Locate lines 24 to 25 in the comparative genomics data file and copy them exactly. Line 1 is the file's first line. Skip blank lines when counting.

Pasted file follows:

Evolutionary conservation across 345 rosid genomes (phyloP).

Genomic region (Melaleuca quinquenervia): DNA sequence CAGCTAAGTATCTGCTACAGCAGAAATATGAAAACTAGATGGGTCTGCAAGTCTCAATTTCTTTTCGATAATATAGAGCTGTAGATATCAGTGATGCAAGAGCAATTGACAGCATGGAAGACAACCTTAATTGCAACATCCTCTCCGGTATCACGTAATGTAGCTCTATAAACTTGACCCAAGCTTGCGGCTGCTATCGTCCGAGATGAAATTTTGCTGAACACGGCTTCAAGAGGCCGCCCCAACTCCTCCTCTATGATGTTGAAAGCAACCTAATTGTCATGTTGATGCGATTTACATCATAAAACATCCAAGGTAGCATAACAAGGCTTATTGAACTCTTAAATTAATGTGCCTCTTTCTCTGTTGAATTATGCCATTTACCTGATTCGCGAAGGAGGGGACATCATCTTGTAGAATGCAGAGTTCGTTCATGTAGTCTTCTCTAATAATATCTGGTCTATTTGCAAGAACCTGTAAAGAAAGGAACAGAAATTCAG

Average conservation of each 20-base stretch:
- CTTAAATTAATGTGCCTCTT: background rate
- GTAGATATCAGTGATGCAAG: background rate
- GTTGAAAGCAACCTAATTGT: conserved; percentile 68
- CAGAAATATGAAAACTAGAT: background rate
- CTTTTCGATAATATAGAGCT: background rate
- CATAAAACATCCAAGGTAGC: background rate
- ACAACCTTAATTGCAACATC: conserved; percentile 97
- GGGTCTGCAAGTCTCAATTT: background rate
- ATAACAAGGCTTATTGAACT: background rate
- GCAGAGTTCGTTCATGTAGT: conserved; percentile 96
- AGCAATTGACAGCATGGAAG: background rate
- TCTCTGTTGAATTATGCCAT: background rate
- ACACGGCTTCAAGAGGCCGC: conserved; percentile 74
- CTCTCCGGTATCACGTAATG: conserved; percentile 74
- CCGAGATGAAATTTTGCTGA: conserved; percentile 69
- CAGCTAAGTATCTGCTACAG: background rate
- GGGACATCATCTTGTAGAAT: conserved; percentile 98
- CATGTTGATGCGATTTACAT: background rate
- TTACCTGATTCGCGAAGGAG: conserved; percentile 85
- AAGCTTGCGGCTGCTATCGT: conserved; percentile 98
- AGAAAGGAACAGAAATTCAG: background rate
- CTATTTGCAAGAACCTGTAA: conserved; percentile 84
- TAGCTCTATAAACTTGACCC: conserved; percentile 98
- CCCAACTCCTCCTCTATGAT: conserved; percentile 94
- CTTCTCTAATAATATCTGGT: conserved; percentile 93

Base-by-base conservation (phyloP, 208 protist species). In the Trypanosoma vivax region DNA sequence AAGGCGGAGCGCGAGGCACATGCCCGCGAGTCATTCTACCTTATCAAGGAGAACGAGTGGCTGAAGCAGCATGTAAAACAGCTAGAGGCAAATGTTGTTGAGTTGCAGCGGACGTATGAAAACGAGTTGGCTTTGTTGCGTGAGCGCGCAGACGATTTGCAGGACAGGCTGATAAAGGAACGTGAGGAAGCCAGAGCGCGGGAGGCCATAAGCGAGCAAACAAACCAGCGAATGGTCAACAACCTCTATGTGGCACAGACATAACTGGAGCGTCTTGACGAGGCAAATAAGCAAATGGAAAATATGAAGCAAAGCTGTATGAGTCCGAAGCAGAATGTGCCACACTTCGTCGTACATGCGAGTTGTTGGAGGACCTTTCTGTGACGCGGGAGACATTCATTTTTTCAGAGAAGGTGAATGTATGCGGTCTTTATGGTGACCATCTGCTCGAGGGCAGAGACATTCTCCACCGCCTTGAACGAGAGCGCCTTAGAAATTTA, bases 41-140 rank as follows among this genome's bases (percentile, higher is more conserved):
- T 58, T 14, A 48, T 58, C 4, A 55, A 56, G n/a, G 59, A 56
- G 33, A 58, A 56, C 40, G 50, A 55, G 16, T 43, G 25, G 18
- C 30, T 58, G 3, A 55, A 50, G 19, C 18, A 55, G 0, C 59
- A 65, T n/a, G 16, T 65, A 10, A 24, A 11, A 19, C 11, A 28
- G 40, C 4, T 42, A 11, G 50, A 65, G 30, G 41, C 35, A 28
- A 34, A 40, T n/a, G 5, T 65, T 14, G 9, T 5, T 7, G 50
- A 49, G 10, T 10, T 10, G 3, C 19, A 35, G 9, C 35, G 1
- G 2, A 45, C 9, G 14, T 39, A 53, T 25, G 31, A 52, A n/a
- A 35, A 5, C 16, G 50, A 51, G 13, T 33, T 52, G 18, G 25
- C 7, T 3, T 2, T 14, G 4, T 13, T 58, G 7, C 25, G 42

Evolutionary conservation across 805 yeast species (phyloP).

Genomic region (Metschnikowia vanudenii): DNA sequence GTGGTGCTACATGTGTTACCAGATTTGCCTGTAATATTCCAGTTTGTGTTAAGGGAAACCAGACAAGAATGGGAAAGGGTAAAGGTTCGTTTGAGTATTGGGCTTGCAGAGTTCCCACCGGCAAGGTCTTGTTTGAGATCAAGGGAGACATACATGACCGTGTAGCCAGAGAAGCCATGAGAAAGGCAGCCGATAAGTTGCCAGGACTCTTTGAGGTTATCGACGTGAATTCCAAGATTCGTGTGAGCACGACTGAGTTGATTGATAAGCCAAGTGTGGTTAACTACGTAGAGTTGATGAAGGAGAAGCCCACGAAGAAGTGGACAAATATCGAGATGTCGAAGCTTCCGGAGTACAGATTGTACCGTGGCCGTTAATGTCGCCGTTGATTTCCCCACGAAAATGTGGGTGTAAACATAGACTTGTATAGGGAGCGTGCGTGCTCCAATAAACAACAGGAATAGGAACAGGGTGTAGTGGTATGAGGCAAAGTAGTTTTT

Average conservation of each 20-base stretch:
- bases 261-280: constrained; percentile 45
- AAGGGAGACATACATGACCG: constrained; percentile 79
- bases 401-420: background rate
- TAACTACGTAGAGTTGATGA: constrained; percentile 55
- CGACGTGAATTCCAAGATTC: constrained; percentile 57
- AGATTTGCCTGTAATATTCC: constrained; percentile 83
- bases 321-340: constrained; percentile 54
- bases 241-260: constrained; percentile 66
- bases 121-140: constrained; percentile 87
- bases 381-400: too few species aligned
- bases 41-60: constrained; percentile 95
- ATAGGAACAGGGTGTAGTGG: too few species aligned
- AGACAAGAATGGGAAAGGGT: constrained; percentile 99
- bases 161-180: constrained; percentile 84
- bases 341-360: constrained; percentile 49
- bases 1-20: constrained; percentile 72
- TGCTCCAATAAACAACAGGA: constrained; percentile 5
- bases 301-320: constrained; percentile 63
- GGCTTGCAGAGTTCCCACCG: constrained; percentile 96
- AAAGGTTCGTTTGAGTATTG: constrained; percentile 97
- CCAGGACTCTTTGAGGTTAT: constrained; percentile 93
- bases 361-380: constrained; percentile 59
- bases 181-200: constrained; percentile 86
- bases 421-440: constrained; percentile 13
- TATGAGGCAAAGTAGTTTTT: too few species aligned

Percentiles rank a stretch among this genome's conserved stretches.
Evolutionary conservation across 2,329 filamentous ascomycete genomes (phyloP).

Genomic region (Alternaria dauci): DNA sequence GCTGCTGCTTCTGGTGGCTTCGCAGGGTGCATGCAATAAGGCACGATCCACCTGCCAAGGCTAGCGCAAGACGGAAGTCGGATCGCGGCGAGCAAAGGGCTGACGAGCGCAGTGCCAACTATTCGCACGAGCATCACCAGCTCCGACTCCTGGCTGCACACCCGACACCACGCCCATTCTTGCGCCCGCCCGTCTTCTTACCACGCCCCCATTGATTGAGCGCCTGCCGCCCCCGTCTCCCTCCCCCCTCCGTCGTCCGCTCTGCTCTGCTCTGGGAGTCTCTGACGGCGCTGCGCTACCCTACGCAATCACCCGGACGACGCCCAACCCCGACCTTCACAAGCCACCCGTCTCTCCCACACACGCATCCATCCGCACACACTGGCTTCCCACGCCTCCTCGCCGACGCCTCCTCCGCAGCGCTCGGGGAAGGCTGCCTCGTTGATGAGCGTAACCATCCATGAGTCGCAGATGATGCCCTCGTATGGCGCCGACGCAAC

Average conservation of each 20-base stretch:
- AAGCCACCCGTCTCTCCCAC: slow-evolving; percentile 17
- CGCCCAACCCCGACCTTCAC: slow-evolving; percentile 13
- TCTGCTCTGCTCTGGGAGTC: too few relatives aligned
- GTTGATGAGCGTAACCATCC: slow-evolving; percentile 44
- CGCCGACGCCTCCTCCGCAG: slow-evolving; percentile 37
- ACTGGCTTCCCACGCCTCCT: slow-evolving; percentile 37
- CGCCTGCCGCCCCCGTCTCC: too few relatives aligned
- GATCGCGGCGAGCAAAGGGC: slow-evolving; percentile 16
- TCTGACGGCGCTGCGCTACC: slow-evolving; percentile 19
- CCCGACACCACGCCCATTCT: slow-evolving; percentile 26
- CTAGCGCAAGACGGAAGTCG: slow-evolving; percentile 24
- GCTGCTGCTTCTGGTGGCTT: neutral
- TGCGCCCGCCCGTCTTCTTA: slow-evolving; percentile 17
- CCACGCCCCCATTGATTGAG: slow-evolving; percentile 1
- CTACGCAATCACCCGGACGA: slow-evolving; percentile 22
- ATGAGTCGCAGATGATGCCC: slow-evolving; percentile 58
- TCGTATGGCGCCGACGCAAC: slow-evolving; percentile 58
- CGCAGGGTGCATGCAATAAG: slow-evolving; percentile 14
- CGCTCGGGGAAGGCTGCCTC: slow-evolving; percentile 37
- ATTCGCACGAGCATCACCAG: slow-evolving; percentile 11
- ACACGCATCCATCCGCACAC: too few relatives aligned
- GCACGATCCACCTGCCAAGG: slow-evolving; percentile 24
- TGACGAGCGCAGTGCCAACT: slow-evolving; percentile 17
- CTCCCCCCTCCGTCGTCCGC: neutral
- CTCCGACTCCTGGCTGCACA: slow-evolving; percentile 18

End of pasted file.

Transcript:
- AGAAAGGAACAGAAATTCAG: background rate
- CTATTTGCAAGAACCTGTAA: conserved; percentile 84